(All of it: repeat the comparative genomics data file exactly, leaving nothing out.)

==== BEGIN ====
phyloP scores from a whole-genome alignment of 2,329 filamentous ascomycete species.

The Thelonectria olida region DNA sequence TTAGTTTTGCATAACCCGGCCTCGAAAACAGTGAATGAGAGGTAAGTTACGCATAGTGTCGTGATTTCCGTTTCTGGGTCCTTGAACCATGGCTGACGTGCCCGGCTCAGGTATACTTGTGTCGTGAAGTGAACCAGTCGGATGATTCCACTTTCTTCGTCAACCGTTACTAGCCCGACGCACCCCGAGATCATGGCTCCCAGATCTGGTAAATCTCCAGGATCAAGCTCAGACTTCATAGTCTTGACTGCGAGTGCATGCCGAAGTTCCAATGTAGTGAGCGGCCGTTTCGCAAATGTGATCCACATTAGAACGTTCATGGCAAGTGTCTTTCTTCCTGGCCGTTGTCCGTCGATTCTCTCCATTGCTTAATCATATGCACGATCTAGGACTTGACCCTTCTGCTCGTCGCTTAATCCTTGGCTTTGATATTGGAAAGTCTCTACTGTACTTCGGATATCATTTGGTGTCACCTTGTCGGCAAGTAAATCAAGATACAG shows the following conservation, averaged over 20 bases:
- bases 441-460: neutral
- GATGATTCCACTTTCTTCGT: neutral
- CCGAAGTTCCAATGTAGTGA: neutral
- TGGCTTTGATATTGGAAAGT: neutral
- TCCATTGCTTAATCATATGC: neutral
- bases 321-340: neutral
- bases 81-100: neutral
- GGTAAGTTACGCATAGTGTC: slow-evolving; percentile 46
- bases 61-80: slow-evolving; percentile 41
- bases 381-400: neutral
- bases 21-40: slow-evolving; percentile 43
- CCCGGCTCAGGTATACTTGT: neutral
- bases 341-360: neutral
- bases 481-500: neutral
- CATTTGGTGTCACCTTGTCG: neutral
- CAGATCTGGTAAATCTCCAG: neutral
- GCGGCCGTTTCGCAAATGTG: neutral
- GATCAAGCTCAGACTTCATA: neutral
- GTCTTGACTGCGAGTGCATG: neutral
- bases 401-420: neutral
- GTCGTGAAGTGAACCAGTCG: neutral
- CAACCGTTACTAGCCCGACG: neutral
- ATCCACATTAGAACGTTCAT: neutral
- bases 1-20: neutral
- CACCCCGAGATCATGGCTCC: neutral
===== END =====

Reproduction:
phyloP scores from a whole-genome alignment of 2,329 filamentous ascomycete species.

The Thelonectria olida region DNA sequence TTAGTTTTGCATAACCCGGCCTCGAAAACAGTGAATGAGAGGTAAGTTACGCATAGTGTCGTGATTTCCGTTTCTGGGTCCTTGAACCATGGCTGACGTGCCCGGCTCAGGTATACTTGTGTCGTGAAGTGAACCAGTCGGATGATTCCACTTTCTTCGTCAACCGTTACTAGCCCGACGCACCCCGAGATCATGGCTCCCAGATCTGGTAAATCTCCAGGATCAAGCTCAGACTTCATAGTCTTGACTGCGAGTGCATGCCGAAGTTCCAATGTAGTGAGCGGCCGTTTCGCAAATGTGATCCACATTAGAACGTTCATGGCAAGTGTCTTTCTTCCTGGCCGTTGTCCGTCGATTCTCTCCATTGCTTAATCATATGCACGATCTAGGACTTGACCCTTCTGCTCGTCGCTTAATCCTTGGCTTTGATATTGGAAAGTCTCTACTGTACTTCGGATATCATTTGGTGTCACCTTGTCGGCAAGTAAATCAAGATACAG shows the following conservation, averaged over 20 bases:
- bases 441-460: neutral
- GATGATTCCACTTTCTTCGT: neutral
- CCGAAGTTCCAATGTAGTGA: neutral
- TGGCTTTGATATTGGAAAGT: neutral
- TCCATTGCTTAATCATATGC: neutral
- bases 321-340: neutral
- bases 81-100: neutral
- GGTAAGTTACGCATAGTGTC: slow-evolving; percentile 46
- bases 61-80: slow-evolving; percentile 41
- bases 381-400: neutral
- bases 21-40: slow-evolving; percentile 43
- CCCGGCTCAGGTATACTTGT: neutral
- bases 341-360: neutral
- bases 481-500: neutral
- CATTTGGTGTCACCTTGTCG: neutral
- CAGATCTGGTAAATCTCCAG: neutral
- GCGGCCGTTTCGCAAATGTG: neutral
- GATCAAGCTCAGACTTCATA: neutral
- GTCTTGACTGCGAGTGCATG: neutral
- bases 401-420: neutral
- GTCGTGAAGTGAACCAGTCG: neutral
- CAACCGTTACTAGCCCGACG: neutral
- ATCCACATTAGAACGTTCAT: neutral
- bases 1-20: neutral
- CACCCCGAGATCATGGCTCC: neutral